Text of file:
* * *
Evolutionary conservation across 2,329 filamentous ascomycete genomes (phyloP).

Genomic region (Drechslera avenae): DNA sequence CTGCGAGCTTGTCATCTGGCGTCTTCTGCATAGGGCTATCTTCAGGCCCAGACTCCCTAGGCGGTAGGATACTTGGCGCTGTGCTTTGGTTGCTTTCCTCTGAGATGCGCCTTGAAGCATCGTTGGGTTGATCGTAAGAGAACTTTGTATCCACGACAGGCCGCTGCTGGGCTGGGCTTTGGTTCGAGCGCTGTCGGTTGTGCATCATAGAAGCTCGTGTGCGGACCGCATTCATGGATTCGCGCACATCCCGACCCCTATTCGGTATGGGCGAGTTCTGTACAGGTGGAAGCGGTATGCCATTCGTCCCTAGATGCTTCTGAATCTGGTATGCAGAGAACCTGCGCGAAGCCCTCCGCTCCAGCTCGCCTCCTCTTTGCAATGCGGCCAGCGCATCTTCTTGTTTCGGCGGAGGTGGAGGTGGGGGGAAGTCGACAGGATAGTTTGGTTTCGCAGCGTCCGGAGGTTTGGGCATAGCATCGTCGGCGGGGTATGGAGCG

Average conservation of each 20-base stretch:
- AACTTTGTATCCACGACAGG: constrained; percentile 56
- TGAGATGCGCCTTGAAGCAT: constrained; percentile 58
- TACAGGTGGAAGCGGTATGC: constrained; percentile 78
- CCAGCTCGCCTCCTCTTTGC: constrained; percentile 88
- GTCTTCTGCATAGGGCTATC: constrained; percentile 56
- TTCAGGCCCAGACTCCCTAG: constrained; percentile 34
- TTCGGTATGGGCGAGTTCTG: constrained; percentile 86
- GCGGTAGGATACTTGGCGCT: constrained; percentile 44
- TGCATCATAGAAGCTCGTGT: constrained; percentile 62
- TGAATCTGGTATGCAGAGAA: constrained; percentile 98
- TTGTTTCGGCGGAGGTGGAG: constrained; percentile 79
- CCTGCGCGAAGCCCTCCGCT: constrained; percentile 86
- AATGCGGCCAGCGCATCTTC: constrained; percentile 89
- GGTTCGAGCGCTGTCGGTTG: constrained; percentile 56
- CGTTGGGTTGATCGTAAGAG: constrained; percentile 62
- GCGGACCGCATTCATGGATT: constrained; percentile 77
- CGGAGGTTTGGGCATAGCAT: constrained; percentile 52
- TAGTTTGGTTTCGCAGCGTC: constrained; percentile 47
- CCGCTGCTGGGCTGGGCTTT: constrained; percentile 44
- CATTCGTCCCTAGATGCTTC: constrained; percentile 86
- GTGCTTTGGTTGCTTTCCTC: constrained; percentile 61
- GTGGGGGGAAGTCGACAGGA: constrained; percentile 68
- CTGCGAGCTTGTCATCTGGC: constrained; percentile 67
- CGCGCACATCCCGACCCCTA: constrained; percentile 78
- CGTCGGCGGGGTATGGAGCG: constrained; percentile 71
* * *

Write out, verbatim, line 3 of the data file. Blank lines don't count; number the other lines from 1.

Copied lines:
Average conservation of each 20-base stretch: